If you live in Denver, it’s hard not to feel inspired by the dramatic natural backdrop (Rocky Mountain High, anyone?). But the Denver Botanic Gardens, which opened its new Science Pyramid last fall, wants to make sure visitors not only appreciate the wonders of nature around them, but understand they are an important part of it, interconnected and invested.
Get Back to What Matters was an outcome of Cassie Hester’s thesis research for her MFA in Graphic Design at Virginia Commonwealth University.
The semantic elements of Get Back to What Matters evoke a simpler time, when drawing and being creative was a source of delight. Placed in the high-stress environment of the university’s design department in the midst of the last few weeks of the semester, the fleeting crayon installation was a reminder to students to get back to what matters: making with your hands, interacting with others, and exercising your imagination.
Learning to See, the permanent exhibit in the new Science Pyramid space at the Denver Botanic Gardens, brings to life the stories hidden within Colorado's landscape. By helping visitors of all ages and backgrounds to recognize the complexity of the scenes that surround them and understand their interconnectedness with the environment, the exhibit provokes exploration and inspires wonder. It also highlights, for the first time, the important research work conducted at the Gardens and the ways in which citizens can become involved in plant conservation research themselves.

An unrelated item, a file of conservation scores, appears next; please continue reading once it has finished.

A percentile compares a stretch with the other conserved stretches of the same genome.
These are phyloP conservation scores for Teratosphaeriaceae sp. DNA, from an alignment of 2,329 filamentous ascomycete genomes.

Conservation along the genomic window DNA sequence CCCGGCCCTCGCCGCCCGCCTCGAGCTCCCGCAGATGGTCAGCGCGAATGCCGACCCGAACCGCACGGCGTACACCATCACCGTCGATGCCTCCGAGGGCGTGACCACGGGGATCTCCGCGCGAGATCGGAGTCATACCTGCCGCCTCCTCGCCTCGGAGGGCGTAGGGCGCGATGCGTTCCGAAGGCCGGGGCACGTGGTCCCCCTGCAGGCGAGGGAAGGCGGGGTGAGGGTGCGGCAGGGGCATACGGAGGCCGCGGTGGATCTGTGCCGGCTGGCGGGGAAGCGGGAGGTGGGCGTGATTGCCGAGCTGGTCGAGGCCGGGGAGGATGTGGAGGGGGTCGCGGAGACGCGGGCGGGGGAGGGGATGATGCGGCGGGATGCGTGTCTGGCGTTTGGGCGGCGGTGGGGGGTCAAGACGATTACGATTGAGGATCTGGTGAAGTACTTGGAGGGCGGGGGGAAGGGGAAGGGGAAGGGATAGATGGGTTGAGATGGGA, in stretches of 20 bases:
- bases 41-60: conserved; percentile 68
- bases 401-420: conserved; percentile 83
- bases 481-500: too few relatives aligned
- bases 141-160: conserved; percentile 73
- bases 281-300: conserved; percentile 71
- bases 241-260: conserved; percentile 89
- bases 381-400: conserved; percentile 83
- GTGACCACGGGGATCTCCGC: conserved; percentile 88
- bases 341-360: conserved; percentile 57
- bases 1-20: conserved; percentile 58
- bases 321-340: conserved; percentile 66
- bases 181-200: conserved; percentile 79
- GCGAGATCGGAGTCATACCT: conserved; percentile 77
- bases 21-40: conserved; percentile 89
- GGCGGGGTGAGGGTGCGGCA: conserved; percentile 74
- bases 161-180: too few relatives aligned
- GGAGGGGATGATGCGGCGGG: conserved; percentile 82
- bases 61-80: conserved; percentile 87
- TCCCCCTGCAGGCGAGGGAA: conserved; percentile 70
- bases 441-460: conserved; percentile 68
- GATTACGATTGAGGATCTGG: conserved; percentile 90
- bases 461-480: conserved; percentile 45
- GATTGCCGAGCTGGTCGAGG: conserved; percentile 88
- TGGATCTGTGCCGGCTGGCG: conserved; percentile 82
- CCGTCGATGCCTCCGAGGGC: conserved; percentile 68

Inspired by mega-blockbuster disaster movies, One Plus Partnership created a one-of-a-kind immersive environment for the Wushang Zhongyan Mall International Cinema in Wuhan, China. Visualizing scenes from movies like Independence Day and The Day After Tomorrow, they created scenes that could easily convince theater-goers they walked into a real film setting.
Stories About Man and Power in 10 Objects, launched at the Museum of History of Riga and Navigation in Riga, Latvia, reveals the relationships between people and authority, from tsarist times to the German and Soviet occupations of the country.
With its 100-year anniversary approaching, iconic toolmaker Snap-on wanted to celebrate its success with the people who made it possible: its employees and its loyal and passionate customer base. And of course to stay on-brand, Snap-on needed the right tool for the job.
Snap-on worked with Kahler Slater (Milwaukee) to create the Snap-on Museum, a new experience in the company’s Kenosha, Wisc., headquarters. The 4,350-square-foot space doubles as a corporate museum and special-event dining room.
SkyPad is a new interactive experience at Seattle's Space Needle that blends design and technology to give visitors both the inspiration and ability to share memories and build new experiences together in one of the world’s most iconic towers.